About the grassroots-level question—I would feel like a fraud if I tried to mainly engage in poetry any other way. But maybe other poets would feel like frauds if they mainly tried to engage with poetry at the grassroots-level. I appreciate that there are and have always been many ways to approach poetry in America. And I deeply appreciate that poets need some way to make money, so I don’t fault any poet for taking the road that leads to, you know, shelter and food. To me, what’s important is that academic poetry isn’t held in higher esteem than grassroots poetry. Both because not all poets can financially access formal training and also because different approaches lead to a healthy variety in art. What if we only valued American music made by musicians who studied in conservatories?
Your beliefs, like your poetry, are egalitarian (“Because in this lobby one man’s sleep is as good as another’s”). It’s refreshing. To that end, two last questions to round this with sleep.
In “The Jewish Cemetery at Youngstown” you write:
I’d be sick of people
historicizing my sister. parading her
as I’m parading her, as art
parades things, and for what?
Yet this doesn’t come across as an indictment of poets or poetry. “I’d be sick” is morally neutral, and even when forgiveness is asked for it turns into a question regarding the very thing that the poem asks forgiveness for doing. I think it’s a funny moment, personally, but I was hoping you’d like to explore that moment more–there’s a proximity that the poet has to the living, but what do you see as the proximity of the poet to the dead?
And to that end, as the motel clerk falls asleep in the lobby in the final poem, there’s the stand-out line “and because the one’s who wrote today’s edition have already written tomorrow’s.” It’s incredibly reminiscent of the epigraph of 10:04 (itself a quote of Walter Benjamin citing Scholem Gershom citing a Hasidic parable, I believe) in its predictive, reassuring, yet disjointing, power. Do you see this ending, this epigraph, your work, as hopeful exhortations for the future?
This poem is about the 1970 Kent State Shooting, as is the poem “Language Loosened Back.” One of the victims was from Youngstown—my dad’s babysitter—and she is buried in the same Jewish cemetery as my grandfather, who is the collection’s Motel Clerk. She was shot walking to class by the National Guard.
In this collection, I place myself in a variety of proximities to the dead. I try to place them as judges, family, and strangers. By judges, I mean that I try to be worthy of them and prove that, despite my assimilation and my mixed cultural background, I am of them. By family, I mean that I try to remember that if my great grandmothers saw me working on this book, they probably would have said in a variety of languages, “Honey, relax a little, get some sleep.” By strangers, I mean that I tried to see them as individuals with their own agendas outside the book—I try not to historicize and parade them. It helped me to think of each page number as a room number at the motel and a different ancestor in each room. I know them but maybe they don’t recognize me. They’re just passing through.. The book—my language and attitudes—was shaped consciously and unconsciously by the dead.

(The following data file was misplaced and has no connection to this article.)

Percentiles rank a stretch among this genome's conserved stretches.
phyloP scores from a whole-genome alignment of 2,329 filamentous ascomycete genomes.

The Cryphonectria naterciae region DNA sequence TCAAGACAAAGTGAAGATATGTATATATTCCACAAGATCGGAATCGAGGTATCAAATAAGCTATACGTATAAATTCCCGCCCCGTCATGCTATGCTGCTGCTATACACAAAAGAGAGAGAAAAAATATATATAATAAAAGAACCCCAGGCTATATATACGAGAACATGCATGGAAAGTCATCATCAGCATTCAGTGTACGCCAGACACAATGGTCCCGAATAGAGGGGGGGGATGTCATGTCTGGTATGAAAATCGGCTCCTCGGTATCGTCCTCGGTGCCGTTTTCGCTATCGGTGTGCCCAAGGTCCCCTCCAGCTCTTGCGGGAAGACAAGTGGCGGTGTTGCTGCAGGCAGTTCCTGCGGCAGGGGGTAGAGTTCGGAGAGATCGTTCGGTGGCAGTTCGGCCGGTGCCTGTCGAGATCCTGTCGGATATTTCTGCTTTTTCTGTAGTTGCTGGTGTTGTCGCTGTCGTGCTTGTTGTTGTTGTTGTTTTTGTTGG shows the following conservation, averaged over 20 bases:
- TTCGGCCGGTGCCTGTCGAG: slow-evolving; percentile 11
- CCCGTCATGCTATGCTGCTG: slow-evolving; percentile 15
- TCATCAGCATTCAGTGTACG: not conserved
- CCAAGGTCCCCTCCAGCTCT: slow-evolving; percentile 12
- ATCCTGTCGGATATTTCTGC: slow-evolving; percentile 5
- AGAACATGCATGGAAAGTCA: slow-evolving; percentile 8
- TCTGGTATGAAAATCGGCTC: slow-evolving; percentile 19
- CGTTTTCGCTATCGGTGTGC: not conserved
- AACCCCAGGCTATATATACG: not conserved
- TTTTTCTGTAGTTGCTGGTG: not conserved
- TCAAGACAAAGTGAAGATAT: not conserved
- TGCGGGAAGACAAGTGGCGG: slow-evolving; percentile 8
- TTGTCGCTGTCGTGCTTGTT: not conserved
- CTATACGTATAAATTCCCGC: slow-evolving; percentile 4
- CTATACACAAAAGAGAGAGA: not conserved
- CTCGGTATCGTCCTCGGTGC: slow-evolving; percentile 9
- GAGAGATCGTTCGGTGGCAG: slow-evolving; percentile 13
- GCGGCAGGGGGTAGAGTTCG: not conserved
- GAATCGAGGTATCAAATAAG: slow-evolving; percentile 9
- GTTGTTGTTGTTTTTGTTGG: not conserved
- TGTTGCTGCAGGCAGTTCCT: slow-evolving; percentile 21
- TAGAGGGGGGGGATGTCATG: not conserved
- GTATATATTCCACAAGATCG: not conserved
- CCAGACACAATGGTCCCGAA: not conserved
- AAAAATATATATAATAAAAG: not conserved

While I like to think of myself as being the kind of person who would know every “quote of Walter Benjamin citing Scholem Gershom citing a Hasidic parable,” I’ve never heard this one—thank you for sharing it! In the book, I credit my grandfather, the motel clerk and laundry owner, as serving as “predictive, reassuring, yet disjointing, powers” in my family. To my knowledge, neither of my grandfathers knew their grandfathers, and neither of my parents knew their grandfathers, and I feel very lucky to have known my mother’s father and to feel as if I knew my dad’s father through the motel. I worry that my generation may be the last to feel rooted to Youngstown, Ohio and to the small businesses my grandfathers opened, so I wrote the book to preserve the world as I understand it. Of course, I am not the only person who feels this way—many people in my generation have had to leave the Rust Belt and other areas for work just as our immigrant ancestors came to this country to look for work. (And for the record, Trump lost in Youngstown—people there know he’s exploiting the working class, not saving it.) Amidst of all of this immigration and relocation, I was in the unique position of 1) growing up with multiple generations of my family and their family businesses and 2) having the educational opportunity to pursue poetry. If I was a boy, I probably would have been encouraged to run the motel instead of writing about it. I’m trying to get my dad to write a book about running the motel—it’d blow my book out of the water.
About the interviewer: Justin Goodman graduated from SUNY Purchase with a B.A. in Literature. Having moved from Long Island, he now lives in the City with reviews in Cleaver Magazine and InYourSpeakers, and work in Italics Mine, 360 Degrees, and Counterexample Poetics.